In Brief

The beverage manufacturer's color-changing wearable device measures chloride levels in the sweat to determine your state of hydration

Gatorade built a tiny wearable device that measures sweat to determine how dehydrated someone really is. The currently nameless device comes in the form of a silicone patch. Inside the device are extremely tiny microfluidic tubes where sweat flows through and into different chambers.

Inside each chamber is dyestuff that is highly sensitive to the concentration of chloride in the sweat, which is a great indicator of mineral loss. Judging by the colors appearing on the patch, wearers can quickly assess their level of electrolyte loss and dehydration.

Unlike other wearables that promise to read into sweat, such as LEVL, the invention by Dr. John Rohers from Northwestern University doesn’t rely as heavily on electronics. Instead, the device uses reagent and microfluidic channels that control the flow of the sweat and color-coded feedback. According to content posted on the Northwestern University website, the first versions of the project can measure chloride levels in sweat at several points during a workout.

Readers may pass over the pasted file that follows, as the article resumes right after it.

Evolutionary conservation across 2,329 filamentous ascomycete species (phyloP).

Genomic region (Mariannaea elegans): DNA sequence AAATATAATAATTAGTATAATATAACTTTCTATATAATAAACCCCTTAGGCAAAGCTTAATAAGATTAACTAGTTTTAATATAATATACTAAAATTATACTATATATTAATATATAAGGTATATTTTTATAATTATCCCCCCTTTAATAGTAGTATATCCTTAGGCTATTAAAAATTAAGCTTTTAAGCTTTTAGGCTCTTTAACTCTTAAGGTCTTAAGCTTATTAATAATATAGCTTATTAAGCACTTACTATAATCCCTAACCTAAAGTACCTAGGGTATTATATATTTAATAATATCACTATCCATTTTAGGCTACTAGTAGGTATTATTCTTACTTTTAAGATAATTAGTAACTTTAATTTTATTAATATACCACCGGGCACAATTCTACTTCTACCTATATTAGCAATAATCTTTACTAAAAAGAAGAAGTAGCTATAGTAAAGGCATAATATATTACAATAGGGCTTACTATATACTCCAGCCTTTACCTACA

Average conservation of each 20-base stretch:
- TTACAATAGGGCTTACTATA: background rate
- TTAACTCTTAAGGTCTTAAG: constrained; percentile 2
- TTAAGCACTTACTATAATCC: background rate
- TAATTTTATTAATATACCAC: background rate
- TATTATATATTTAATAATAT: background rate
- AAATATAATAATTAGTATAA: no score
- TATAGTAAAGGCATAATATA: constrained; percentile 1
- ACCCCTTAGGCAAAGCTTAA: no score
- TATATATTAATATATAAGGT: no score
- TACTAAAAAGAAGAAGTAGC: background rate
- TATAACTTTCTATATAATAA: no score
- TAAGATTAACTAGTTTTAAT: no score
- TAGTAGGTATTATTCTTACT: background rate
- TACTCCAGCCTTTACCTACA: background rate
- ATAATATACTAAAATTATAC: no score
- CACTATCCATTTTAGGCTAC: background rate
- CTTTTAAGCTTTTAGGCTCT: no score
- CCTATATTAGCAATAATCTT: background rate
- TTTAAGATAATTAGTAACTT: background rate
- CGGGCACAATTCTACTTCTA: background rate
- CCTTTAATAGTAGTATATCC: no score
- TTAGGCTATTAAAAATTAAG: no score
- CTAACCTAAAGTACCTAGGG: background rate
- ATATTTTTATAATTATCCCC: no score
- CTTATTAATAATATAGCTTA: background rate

The simple idea of packing an entire laboratory, including reagents, into a wearable silicon patch has a lot of potential.  Dr. John Rogers is even planning to create patches with built-in connectivity. Previous prototypes for the device are also able to measure glucose, lactate and pH levels in sweat.

Dr. John Rogers and his team at the McCormick School of Engineering aren’t new to designing tiny wearables: They have previously worked with French beauty brand L’Oreal in developing a tiny button that measures UV exposure. The device, which fits atop a human fingernail, can be worn in many ways and help people monitor their UV exposure.

The straightforward technology makes Dr. Roger’s patch a highly-marketable product. Developed at the Gatorade Sports Research Institute, it will be no surprise if the patches push Gatorade’s product line forward. And unlike most other wearable concepts, the product can be available within the year.

Northwestern Engineering

Gatorade built a tiny wearable device that measures sweat to determine how dehydrated someone really is. The currently nameless device comes in the form of a silicone patch. Inside the device are extremely tiny microfluidic tubes where sweat flows through and into different chambers.

Inside each chamber is dyestuff that is highly sensitive to the concentration of chloride in the sweat, which is a great indicator of mineral loss. Judging by the colors appearing on the patch, wearers can quickly assess their level of electrolyte loss and dehydration.